‘In fifty years’ time,’ Robert Haupt and Michelle Grattan write in 31 Days to Power, ‘historians will look at the 1983 elections, see that inflation, unemployment and interest rates were at high levels compared to the past, and conclude that Fraser could never have won’.
Anxious to know which of these three economic scourges most assisted Bob Hawke and unable to wait for half a century, I sought help in this and three other election books. My expectation of an answer was too high. The chief actors of 4 February, the day of the election announcement, have pushed most others off the historical stage; and fascinated by them, these five skilled authors say little about the decisionmakers of 5 March.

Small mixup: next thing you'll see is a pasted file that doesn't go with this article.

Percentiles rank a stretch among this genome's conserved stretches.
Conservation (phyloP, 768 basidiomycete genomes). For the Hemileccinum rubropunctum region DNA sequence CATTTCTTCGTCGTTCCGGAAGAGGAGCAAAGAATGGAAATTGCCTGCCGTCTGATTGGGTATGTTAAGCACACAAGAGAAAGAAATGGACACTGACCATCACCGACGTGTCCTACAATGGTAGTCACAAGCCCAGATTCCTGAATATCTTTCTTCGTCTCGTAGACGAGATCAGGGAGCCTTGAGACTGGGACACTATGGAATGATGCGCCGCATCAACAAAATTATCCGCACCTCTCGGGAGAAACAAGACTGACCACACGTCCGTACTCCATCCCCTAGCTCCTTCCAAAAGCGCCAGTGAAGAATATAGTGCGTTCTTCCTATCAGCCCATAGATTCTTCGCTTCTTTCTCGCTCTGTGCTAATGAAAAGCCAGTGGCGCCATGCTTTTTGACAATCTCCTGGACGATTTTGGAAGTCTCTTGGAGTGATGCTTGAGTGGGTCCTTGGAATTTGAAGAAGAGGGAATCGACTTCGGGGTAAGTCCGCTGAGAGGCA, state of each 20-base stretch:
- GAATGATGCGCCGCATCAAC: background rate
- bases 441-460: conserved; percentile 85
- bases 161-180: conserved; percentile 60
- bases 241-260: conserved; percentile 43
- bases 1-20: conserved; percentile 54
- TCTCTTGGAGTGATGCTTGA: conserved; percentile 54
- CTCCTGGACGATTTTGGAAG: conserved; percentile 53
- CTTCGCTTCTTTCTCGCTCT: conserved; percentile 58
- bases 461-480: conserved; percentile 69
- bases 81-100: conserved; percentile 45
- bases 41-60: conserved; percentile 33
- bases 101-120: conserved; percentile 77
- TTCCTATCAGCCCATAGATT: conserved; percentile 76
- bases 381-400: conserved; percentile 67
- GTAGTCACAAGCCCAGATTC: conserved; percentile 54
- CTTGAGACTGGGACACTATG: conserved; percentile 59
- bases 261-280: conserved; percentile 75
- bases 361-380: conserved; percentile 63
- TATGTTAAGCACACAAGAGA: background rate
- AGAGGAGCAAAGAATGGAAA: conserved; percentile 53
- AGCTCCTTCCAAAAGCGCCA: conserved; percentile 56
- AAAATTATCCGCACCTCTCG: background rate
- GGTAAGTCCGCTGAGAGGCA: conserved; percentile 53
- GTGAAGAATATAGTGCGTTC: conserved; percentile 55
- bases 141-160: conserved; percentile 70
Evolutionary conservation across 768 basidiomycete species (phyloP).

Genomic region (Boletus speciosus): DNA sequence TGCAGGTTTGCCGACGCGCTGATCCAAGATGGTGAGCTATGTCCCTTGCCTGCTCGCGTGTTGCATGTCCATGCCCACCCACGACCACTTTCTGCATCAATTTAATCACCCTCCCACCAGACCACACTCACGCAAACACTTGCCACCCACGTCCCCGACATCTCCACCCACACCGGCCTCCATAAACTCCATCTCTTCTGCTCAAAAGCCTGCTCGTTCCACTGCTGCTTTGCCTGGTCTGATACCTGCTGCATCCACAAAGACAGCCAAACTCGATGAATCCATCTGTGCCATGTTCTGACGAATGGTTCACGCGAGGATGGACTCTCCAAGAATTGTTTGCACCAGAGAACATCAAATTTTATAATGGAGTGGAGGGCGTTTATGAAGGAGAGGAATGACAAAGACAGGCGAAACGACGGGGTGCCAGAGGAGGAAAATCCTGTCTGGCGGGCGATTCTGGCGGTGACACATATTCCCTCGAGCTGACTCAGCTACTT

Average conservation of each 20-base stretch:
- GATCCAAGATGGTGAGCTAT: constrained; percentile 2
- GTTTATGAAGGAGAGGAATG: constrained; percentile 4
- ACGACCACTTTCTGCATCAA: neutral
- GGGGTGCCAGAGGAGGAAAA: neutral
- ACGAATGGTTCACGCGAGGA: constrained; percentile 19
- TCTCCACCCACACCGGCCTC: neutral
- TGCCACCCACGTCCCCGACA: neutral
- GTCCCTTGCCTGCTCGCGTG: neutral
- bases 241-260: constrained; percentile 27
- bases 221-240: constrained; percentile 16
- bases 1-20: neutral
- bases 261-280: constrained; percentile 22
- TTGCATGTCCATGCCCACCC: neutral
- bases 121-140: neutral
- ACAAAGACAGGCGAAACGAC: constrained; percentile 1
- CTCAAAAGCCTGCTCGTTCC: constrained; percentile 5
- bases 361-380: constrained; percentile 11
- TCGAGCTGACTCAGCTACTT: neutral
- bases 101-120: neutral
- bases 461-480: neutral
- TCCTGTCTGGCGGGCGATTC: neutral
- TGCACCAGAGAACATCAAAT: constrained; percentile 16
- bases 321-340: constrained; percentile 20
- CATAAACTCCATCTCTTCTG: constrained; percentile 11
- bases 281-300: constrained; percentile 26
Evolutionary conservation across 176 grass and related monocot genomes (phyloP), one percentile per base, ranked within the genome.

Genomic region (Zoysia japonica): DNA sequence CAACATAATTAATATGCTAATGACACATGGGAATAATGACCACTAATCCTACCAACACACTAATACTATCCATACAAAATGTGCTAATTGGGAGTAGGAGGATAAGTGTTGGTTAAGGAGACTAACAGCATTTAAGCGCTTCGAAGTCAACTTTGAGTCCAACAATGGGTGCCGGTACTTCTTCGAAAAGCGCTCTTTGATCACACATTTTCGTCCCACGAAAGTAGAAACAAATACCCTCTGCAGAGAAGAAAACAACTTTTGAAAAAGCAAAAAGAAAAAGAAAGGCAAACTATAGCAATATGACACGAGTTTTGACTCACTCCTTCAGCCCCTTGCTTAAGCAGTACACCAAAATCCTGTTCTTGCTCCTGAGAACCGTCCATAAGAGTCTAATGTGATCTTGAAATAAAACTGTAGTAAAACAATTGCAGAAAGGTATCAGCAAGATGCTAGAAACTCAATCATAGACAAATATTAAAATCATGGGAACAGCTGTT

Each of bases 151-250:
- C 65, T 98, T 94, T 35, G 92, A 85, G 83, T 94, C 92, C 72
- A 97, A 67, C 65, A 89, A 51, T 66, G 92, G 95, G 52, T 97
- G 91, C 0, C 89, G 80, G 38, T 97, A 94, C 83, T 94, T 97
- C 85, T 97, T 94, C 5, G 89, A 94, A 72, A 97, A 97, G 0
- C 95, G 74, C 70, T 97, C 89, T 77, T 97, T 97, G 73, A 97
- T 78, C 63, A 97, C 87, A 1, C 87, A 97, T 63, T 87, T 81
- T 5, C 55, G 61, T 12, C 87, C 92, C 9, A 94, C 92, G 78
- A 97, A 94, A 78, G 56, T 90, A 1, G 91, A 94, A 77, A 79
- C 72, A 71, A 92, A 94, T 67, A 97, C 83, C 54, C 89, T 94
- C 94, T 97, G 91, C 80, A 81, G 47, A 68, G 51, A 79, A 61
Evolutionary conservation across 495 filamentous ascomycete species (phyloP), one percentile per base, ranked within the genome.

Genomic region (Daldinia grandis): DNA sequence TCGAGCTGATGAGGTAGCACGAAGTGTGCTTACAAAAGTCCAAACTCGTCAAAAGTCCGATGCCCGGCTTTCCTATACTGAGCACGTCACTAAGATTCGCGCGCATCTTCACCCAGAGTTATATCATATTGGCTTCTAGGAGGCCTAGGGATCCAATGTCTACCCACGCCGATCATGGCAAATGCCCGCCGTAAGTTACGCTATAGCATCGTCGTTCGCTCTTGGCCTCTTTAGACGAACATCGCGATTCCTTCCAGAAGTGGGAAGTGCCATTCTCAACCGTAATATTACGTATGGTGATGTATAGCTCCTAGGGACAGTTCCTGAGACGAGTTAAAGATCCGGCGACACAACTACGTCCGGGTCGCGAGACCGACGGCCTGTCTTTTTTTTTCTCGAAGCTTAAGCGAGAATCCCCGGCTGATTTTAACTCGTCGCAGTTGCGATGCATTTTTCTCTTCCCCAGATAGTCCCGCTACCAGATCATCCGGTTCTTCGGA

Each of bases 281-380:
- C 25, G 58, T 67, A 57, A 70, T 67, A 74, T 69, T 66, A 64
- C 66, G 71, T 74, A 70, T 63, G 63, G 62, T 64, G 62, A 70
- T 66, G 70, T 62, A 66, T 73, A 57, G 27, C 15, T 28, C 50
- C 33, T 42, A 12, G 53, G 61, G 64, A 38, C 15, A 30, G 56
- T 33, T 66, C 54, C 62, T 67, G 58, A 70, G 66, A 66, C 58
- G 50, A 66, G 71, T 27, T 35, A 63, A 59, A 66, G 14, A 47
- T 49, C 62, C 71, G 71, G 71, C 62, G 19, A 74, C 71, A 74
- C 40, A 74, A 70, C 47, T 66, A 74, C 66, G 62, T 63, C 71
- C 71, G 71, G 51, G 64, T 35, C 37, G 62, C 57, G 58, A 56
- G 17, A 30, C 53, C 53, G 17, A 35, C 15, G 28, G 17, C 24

I also suspect that some of these writers, knowing of their competitors, were too determined to write books that are different: different not only from the sheaf that appeared after 1975, but from each other. As a result, the obvious was easily overlooked.